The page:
Facebook, Twitter, Instagram, LinkedIn, TikTok… the list goes on. You don’t need to use all of them, and depending on your team’s bandwidth, you may want to pick just one or two. While you can post versions of the same content on multiple platforms, your audience may engage differently with topics and formats, depending on the channel. You’ll also want to think about the kinds of posts you’ll publish, within each channel. On Facebook, for instance, you can publish regular posts in the News Feed, or you can post to your Story. You can promote these “organic” posts with paid boosts, or you can run entirely paid ads if you want exposure beyond your followers.

3. Get a handle on your content library

Where will your content come from? What types of content will you share (e.g. blog posts, infographics, videos, quotes...)? What types of assets do you already have at your disposal, and where?

To be efficient, you'll need to get a handle on your content library so you can drop media into your content calendar when you need it. And to do that, you'll need a social media calendar template that supports all media types you plan to use.

4. Hammer out a workflow

What does your posting workflow look like right now? Where do things get stuck or stalled, and how could it be improved? Mapping out your workflow in advance will make calendaring much simpler. For instance, your ideal social media management flow might look something like this:

  • Meet with the social media team weekly to brainstormcontent ideas, highlighting any important upcoming dates and topics

  • Set a rhythm for posting content each week or month

  • Copywriter or marketer writes posts

  • Design team creates accompanying creative

  • Posts go through approval with specific stakeholders

  • Once approved, schedule posts on the calendar

  • Engagement data from posts and campaigns are updated on the calendar

5. Get buy-in from your team and stakeholders

Now that you have a clear picture of what you’d like to post on social media, it’s time to get buy-in from your team and stakeholders. You’ll want to get aligned on goals, prioritized channels, posting cadence, topics, and roles and responsibilities. 

Once you’ve agreed on the basics, it’s time to translate your plans into a documented calendar. Your calendar will become the source of truth for all of your stakeholders, so make sure it’s powered by something accessible, visual, and (ideally) able to connect with the rest of your team’s work.

6. Choose a calendar template

The tech that powers your social media calendar template will have a huge impact on scalability and flexibility. For instance, while a traditional spreadsheet can help you make a list of assets, it’ll be hard to visualize hundreds of tweets and see the big picture.

Excel spreadsheets and Google Sheets also get busy fast—since they don’t allow you to create multiple saved views for your various stakeholders. Everyone has to see all of the data at once, or else duplicate the data to create their own versions. Finally, spreadsheets don’t typically allow for automatic publishing (a huge time-saver, especially if you’re running many social media accounts). Choose a tool that meets your needs today and is flexible enough to accommodate your social media strategy and workflow as it evolves.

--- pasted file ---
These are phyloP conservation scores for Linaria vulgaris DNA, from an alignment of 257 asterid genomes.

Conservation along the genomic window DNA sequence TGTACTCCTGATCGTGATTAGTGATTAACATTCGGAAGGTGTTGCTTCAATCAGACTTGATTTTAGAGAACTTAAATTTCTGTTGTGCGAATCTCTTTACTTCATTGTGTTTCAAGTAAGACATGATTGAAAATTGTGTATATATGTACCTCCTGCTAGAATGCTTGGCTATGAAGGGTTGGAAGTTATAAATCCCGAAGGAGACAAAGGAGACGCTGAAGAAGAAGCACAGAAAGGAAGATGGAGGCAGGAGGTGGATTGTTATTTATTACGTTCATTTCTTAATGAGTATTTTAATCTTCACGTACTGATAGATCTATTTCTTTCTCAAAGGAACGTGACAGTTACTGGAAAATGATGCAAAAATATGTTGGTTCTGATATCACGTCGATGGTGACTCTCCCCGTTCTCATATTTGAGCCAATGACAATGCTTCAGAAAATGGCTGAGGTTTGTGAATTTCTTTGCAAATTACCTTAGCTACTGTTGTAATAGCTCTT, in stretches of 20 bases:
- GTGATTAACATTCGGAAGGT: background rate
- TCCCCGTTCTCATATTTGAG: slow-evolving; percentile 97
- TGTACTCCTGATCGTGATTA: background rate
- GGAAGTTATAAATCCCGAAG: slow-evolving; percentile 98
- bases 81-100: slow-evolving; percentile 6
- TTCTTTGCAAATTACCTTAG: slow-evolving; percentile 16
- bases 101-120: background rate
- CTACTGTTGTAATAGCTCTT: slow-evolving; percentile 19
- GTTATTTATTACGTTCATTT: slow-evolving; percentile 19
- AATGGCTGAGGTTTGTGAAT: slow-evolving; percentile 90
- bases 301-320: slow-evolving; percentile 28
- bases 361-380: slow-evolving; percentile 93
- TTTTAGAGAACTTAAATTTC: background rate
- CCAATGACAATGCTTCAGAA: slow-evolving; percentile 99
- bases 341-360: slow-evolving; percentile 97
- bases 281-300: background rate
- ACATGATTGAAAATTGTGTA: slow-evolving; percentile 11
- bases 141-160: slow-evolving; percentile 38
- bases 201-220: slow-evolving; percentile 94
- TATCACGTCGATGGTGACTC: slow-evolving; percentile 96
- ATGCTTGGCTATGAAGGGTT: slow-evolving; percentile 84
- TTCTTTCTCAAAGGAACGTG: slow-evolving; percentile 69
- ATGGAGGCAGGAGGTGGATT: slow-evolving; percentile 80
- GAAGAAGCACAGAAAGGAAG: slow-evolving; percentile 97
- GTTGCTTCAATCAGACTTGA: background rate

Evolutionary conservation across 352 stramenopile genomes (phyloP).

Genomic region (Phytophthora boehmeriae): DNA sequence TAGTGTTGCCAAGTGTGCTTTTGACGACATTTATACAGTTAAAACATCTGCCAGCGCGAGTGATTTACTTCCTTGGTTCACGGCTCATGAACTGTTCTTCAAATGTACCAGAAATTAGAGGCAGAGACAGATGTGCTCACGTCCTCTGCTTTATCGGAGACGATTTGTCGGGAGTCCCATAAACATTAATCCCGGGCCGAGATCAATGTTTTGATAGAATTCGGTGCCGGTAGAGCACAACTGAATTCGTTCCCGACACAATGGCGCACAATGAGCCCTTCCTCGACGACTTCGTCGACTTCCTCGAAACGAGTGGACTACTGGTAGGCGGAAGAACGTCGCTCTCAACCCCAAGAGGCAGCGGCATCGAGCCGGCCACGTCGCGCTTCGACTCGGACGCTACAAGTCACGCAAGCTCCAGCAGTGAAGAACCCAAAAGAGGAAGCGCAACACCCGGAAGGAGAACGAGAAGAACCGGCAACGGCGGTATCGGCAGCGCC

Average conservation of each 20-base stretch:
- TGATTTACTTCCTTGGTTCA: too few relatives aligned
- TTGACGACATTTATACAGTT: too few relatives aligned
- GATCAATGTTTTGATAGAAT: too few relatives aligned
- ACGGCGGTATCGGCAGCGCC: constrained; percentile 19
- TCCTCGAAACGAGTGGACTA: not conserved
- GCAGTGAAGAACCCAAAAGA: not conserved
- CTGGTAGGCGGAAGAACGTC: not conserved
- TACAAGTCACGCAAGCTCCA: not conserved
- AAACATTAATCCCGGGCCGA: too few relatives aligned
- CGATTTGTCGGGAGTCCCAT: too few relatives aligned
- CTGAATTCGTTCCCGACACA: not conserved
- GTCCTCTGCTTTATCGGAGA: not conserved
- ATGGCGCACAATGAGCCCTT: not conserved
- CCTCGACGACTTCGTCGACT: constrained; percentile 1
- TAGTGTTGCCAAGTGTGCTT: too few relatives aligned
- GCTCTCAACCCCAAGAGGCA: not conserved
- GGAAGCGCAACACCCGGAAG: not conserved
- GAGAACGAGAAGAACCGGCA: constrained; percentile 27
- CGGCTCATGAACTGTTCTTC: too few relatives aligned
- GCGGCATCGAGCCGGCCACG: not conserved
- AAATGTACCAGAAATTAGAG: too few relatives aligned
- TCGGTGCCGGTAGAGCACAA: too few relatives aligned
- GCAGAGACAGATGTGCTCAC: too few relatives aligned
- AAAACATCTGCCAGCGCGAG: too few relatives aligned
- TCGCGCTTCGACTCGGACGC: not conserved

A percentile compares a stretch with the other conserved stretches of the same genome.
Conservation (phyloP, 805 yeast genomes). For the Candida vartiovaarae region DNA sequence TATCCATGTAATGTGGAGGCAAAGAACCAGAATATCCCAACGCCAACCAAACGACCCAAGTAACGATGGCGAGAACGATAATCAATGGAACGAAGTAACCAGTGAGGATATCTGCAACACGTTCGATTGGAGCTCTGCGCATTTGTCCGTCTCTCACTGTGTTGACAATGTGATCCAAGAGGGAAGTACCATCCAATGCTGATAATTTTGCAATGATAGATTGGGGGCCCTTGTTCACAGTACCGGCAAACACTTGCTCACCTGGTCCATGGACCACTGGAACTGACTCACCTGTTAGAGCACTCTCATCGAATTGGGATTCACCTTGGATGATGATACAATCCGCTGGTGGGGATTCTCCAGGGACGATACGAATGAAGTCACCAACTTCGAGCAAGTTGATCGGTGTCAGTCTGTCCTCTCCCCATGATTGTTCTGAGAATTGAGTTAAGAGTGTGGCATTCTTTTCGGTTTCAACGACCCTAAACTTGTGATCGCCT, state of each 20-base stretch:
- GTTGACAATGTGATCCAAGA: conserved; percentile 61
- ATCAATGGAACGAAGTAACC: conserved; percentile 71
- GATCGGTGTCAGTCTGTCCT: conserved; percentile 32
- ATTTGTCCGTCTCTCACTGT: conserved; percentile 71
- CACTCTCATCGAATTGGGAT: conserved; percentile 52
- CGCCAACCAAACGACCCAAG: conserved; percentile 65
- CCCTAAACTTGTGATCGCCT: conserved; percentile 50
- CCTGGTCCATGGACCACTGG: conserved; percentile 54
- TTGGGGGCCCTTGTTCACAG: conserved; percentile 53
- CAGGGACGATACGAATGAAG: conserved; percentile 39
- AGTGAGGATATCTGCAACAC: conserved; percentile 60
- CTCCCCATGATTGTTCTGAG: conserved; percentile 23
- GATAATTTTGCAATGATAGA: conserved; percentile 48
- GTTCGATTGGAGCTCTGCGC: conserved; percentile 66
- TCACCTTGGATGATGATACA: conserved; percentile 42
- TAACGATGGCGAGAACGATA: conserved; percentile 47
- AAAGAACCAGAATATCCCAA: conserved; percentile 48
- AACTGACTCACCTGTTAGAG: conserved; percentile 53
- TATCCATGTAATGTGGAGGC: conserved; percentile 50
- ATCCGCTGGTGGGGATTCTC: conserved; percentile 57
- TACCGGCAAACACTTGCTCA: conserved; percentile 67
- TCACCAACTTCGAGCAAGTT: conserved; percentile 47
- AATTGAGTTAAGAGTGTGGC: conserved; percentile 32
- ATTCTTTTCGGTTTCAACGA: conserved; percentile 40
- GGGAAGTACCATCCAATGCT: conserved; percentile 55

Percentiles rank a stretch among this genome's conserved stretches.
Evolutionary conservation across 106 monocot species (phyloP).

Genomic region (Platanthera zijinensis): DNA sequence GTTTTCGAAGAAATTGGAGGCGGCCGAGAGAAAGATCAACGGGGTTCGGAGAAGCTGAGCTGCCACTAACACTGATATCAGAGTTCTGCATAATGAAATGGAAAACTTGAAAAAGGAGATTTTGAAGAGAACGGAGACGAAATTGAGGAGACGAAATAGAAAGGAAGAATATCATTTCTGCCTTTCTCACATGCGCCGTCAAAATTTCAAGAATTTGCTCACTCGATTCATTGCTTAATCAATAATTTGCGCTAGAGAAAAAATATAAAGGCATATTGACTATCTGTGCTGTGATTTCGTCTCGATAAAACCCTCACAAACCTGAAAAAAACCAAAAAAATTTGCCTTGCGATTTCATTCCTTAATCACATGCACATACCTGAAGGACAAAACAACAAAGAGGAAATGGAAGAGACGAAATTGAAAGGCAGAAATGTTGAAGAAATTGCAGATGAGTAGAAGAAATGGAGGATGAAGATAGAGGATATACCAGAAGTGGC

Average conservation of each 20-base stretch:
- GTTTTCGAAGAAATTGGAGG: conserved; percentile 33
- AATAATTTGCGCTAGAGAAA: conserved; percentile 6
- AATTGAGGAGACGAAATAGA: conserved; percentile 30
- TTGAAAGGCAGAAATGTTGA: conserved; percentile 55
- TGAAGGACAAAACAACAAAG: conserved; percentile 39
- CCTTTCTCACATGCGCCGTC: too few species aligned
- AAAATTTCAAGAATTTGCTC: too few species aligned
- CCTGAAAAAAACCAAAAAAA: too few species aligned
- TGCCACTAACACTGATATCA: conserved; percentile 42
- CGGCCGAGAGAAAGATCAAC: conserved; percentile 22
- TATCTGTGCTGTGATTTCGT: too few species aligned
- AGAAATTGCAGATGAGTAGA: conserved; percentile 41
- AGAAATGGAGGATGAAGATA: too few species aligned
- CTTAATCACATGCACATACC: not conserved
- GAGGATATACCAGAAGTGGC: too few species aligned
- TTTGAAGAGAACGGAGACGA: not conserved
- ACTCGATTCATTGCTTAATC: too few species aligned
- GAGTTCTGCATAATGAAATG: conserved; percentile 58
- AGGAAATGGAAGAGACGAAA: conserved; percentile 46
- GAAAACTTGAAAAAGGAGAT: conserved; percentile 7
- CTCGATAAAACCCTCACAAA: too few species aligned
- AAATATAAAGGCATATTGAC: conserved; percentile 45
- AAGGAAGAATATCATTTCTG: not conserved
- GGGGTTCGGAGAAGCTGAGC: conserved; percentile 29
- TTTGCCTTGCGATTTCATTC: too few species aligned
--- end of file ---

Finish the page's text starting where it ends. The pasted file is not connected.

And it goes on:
With all of this groundwork done, it’s time to pick a tool.

Choose and use a social media calendar template

Social media calendar templates are designed to help you create your own customized editorial calendar, specifically for social media. Typically, a social template will come prefilled with standard categories and examples that you can update or change. A good calendar should let you organize your content by category and assign ownership. It should also let you change the way you’re viewing information, depending on who you're sharing it with and their role—whether they’re in content creation or sit elsewhere on the marketing team.

Look for a social media calendar template that allows you to:

  • See an overview of all posts, but also filter those posts by campaign, category, topic, or social platform

  • Assign ownership of specific tasks to specific people

  • Create, follow, and adjust a workflow over time

  • Ideally, automate certain tasks

Not sure where to start? Here are a few from Airtable to get you rolling:

Social media calendar template

If you want an all-around social media template, this is a solid place to start. This template doesn't just help you plan your content strategically—it also helps you measure your results. Using this template, you can:

  • View content schedules for one social media platform at a time, or see an overview of the entire social calendar—and flip between the two